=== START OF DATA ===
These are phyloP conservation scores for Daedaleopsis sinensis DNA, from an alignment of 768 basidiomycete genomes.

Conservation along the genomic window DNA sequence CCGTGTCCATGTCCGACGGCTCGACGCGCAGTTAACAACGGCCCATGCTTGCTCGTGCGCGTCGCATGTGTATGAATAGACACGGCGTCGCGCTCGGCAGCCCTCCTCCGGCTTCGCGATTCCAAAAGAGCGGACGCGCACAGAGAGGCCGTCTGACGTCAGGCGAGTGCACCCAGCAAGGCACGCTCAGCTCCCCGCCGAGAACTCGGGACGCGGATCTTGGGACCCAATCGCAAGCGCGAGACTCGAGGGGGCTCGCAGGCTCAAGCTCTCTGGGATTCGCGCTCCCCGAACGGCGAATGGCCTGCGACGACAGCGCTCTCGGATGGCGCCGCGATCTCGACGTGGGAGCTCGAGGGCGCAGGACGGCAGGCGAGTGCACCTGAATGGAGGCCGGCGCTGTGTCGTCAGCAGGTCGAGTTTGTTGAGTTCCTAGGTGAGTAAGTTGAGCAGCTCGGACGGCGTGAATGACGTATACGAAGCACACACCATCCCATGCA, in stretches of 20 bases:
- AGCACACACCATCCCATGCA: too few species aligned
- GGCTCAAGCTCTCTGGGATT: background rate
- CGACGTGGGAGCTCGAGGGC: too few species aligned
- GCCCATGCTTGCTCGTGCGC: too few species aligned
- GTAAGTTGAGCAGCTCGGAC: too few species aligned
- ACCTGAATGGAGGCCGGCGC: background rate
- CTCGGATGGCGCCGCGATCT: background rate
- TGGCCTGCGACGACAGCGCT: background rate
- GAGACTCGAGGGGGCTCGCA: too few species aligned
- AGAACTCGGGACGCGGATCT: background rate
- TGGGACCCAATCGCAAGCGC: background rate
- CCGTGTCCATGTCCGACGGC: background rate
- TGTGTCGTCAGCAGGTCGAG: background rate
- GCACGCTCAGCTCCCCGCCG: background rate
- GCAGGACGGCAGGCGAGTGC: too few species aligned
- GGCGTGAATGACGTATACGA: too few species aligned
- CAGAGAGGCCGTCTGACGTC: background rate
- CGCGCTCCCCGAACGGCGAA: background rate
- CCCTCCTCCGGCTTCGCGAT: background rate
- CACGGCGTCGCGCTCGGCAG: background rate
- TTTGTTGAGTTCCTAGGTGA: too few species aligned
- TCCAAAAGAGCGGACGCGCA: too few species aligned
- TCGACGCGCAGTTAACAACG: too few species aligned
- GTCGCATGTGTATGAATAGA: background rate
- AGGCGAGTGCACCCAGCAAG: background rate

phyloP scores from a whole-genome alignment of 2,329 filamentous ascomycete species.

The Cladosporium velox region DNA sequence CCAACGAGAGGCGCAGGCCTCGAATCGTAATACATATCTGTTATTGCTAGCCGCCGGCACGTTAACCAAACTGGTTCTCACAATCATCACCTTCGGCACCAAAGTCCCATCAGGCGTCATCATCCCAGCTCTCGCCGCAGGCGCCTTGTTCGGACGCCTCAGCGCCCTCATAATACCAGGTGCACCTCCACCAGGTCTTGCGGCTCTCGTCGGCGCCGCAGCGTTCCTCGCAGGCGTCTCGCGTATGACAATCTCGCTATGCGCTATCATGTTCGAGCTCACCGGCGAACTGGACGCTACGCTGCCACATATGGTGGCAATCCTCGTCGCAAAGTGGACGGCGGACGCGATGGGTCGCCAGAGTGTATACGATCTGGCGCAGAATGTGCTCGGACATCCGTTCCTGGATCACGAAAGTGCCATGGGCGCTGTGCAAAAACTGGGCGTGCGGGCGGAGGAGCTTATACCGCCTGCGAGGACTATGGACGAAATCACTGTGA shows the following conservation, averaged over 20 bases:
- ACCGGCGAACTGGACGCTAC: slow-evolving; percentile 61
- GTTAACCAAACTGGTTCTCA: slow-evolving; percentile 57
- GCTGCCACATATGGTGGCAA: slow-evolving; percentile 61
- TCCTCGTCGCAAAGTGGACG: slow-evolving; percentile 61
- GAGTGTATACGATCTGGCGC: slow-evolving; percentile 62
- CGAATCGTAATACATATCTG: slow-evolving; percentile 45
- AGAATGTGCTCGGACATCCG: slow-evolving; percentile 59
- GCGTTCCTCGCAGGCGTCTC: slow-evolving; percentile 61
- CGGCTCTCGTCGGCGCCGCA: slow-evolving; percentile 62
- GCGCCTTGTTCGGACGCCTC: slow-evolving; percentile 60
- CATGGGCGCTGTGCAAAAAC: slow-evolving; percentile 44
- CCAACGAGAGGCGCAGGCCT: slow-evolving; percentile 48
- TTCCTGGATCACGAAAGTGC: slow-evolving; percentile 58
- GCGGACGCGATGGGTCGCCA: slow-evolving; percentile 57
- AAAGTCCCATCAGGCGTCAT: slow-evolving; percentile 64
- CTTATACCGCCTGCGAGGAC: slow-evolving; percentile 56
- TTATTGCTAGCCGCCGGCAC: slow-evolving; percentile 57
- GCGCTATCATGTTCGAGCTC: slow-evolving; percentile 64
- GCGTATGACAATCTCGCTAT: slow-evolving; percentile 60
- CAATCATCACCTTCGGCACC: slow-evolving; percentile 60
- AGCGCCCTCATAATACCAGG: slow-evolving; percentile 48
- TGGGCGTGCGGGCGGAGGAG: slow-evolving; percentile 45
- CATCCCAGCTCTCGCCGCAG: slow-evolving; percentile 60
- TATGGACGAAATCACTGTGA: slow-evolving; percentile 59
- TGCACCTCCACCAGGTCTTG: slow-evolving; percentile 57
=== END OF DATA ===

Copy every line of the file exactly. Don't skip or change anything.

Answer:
These are phyloP conservation scores for Daedaleopsis sinensis DNA, from an alignment of 768 basidiomycete genomes.

Conservation along the genomic window DNA sequence CCGTGTCCATGTCCGACGGCTCGACGCGCAGTTAACAACGGCCCATGCTTGCTCGTGCGCGTCGCATGTGTATGAATAGACACGGCGTCGCGCTCGGCAGCCCTCCTCCGGCTTCGCGATTCCAAAAGAGCGGACGCGCACAGAGAGGCCGTCTGACGTCAGGCGAGTGCACCCAGCAAGGCACGCTCAGCTCCCCGCCGAGAACTCGGGACGCGGATCTTGGGACCCAATCGCAAGCGCGAGACTCGAGGGGGCTCGCAGGCTCAAGCTCTCTGGGATTCGCGCTCCCCGAACGGCGAATGGCCTGCGACGACAGCGCTCTCGGATGGCGCCGCGATCTCGACGTGGGAGCTCGAGGGCGCAGGACGGCAGGCGAGTGCACCTGAATGGAGGCCGGCGCTGTGTCGTCAGCAGGTCGAGTTTGTTGAGTTCCTAGGTGAGTAAGTTGAGCAGCTCGGACGGCGTGAATGACGTATACGAAGCACACACCATCCCATGCA, in stretches of 20 bases:
- AGCACACACCATCCCATGCA: too few species aligned
- GGCTCAAGCTCTCTGGGATT: background rate
- CGACGTGGGAGCTCGAGGGC: too few species aligned
- GCCCATGCTTGCTCGTGCGC: too few species aligned
- GTAAGTTGAGCAGCTCGGAC: too few species aligned
- ACCTGAATGGAGGCCGGCGC: background rate
- CTCGGATGGCGCCGCGATCT: background rate
- TGGCCTGCGACGACAGCGCT: background rate
- GAGACTCGAGGGGGCTCGCA: too few species aligned
- AGAACTCGGGACGCGGATCT: background rate
- TGGGACCCAATCGCAAGCGC: background rate
- CCGTGTCCATGTCCGACGGC: background rate
- TGTGTCGTCAGCAGGTCGAG: background rate
- GCACGCTCAGCTCCCCGCCG: background rate
- GCAGGACGGCAGGCGAGTGC: too few species aligned
- GGCGTGAATGACGTATACGA: too few species aligned
- CAGAGAGGCCGTCTGACGTC: background rate
- CGCGCTCCCCGAACGGCGAA: background rate
- CCCTCCTCCGGCTTCGCGAT: background rate
- CACGGCGTCGCGCTCGGCAG: background rate
- TTTGTTGAGTTCCTAGGTGA: too few species aligned
- TCCAAAAGAGCGGACGCGCA: too few species aligned
- TCGACGCGCAGTTAACAACG: too few species aligned
- GTCGCATGTGTATGAATAGA: background rate
- AGGCGAGTGCACCCAGCAAG: background rate

phyloP scores from a whole-genome alignment of 2,329 filamentous ascomycete species.

The Cladosporium velox region DNA sequence CCAACGAGAGGCGCAGGCCTCGAATCGTAATACATATCTGTTATTGCTAGCCGCCGGCACGTTAACCAAACTGGTTCTCACAATCATCACCTTCGGCACCAAAGTCCCATCAGGCGTCATCATCCCAGCTCTCGCCGCAGGCGCCTTGTTCGGACGCCTCAGCGCCCTCATAATACCAGGTGCACCTCCACCAGGTCTTGCGGCTCTCGTCGGCGCCGCAGCGTTCCTCGCAGGCGTCTCGCGTATGACAATCTCGCTATGCGCTATCATGTTCGAGCTCACCGGCGAACTGGACGCTACGCTGCCACATATGGTGGCAATCCTCGTCGCAAAGTGGACGGCGGACGCGATGGGTCGCCAGAGTGTATACGATCTGGCGCAGAATGTGCTCGGACATCCGTTCCTGGATCACGAAAGTGCCATGGGCGCTGTGCAAAAACTGGGCGTGCGGGCGGAGGAGCTTATACCGCCTGCGAGGACTATGGACGAAATCACTGTGA shows the following conservation, averaged over 20 bases:
- ACCGGCGAACTGGACGCTAC: slow-evolving; percentile 61
- GTTAACCAAACTGGTTCTCA: slow-evolving; percentile 57
- GCTGCCACATATGGTGGCAA: slow-evolving; percentile 61
- TCCTCGTCGCAAAGTGGACG: slow-evolving; percentile 61
- GAGTGTATACGATCTGGCGC: slow-evolving; percentile 62
- CGAATCGTAATACATATCTG: slow-evolving; percentile 45
- AGAATGTGCTCGGACATCCG: slow-evolving; percentile 59
- GCGTTCCTCGCAGGCGTCTC: slow-evolving; percentile 61
- CGGCTCTCGTCGGCGCCGCA: slow-evolving; percentile 62
- GCGCCTTGTTCGGACGCCTC: slow-evolving; percentile 60
- CATGGGCGCTGTGCAAAAAC: slow-evolving; percentile 44
- CCAACGAGAGGCGCAGGCCT: slow-evolving; percentile 48
- TTCCTGGATCACGAAAGTGC: slow-evolving; percentile 58
- GCGGACGCGATGGGTCGCCA: slow-evolving; percentile 57
- AAAGTCCCATCAGGCGTCAT: slow-evolving; percentile 64
- CTTATACCGCCTGCGAGGAC: slow-evolving; percentile 56
- TTATTGCTAGCCGCCGGCAC: slow-evolving; percentile 57
- GCGCTATCATGTTCGAGCTC: slow-evolving; percentile 64
- GCGTATGACAATCTCGCTAT: slow-evolving; percentile 60
- CAATCATCACCTTCGGCACC: slow-evolving; percentile 60
- AGCGCCCTCATAATACCAGG: slow-evolving; percentile 48
- TGGGCGTGCGGGCGGAGGAG: slow-evolving; percentile 45
- CATCCCAGCTCTCGCCGCAG: slow-evolving; percentile 60
- TATGGACGAAATCACTGTGA: slow-evolving; percentile 59
- TGCACCTCCACCAGGTCTTG: slow-evolving; percentile 57